Theme park used as testing site for lifesaving device

Marcus McIntosh
October 23, 2019.

A Johnston-based company turned Adventureland Park into a Navy testing ground.
Employees of medical monitoring business Athena GTX used the theme park’s heart-pounding rides to test their effects on fighter pilots through a Holistic Modular Aircrew Physiological Status Monitor —or H-MAPS. H-MAPS is designed to track the vital signs of fighter pilots, including the pilot’s heart rate, blood oxygen level and respiration rate.
“The G-loads you feel, the heaviness and all that stuff are the same feeling they go through when they are doing their maneuvers,” said Eric Joyce, senior electrical engineer at Athena GTX.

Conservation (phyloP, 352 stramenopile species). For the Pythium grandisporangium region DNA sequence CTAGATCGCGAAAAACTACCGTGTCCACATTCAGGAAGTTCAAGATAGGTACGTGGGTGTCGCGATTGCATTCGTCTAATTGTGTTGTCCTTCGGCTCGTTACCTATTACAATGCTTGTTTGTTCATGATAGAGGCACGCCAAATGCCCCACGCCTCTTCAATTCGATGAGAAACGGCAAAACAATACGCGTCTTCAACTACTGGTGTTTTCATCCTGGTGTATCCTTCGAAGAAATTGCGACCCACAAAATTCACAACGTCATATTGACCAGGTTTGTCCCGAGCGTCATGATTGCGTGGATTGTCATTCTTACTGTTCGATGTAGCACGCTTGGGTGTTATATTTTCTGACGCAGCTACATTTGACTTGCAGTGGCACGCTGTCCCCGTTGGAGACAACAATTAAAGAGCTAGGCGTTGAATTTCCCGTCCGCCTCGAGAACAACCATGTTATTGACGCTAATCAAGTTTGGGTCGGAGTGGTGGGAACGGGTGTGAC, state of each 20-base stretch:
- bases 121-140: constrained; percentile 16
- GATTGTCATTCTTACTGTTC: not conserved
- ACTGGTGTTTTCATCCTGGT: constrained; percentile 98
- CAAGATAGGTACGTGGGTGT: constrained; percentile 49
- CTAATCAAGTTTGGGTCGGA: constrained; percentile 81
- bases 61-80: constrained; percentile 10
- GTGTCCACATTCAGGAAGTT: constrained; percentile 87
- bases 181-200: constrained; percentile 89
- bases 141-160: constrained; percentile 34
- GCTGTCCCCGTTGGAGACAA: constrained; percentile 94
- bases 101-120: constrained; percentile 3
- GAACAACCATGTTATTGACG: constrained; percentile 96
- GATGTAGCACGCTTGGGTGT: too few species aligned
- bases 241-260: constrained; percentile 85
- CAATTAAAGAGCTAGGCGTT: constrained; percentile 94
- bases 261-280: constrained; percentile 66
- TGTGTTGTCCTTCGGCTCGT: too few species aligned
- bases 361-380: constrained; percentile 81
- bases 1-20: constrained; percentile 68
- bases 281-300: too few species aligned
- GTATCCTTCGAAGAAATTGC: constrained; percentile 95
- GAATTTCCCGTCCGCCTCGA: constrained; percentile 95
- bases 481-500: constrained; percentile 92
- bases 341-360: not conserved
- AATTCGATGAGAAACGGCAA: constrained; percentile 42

The H-MAPS works under intense pressure and extreme G-forces to predict when a fighter pilot is approaching physiological trouble and when they need to take corrective action. Athena GTX tested the device on pilots while riding The Monster and the Space Shot.

“As the G-load spikes and the person is on the roller coaster, the adrenaline kicks in and increases your heart rate,” Joyce said

Athena GTX CEO Mark Darrah said H-MAPS is in the preproduction testing stage and that data collected from testing at Adventureland will put the device closer to completion.

“This data today helps us understand whether the product will work in the environments it is intended to work in,” Darrah said.




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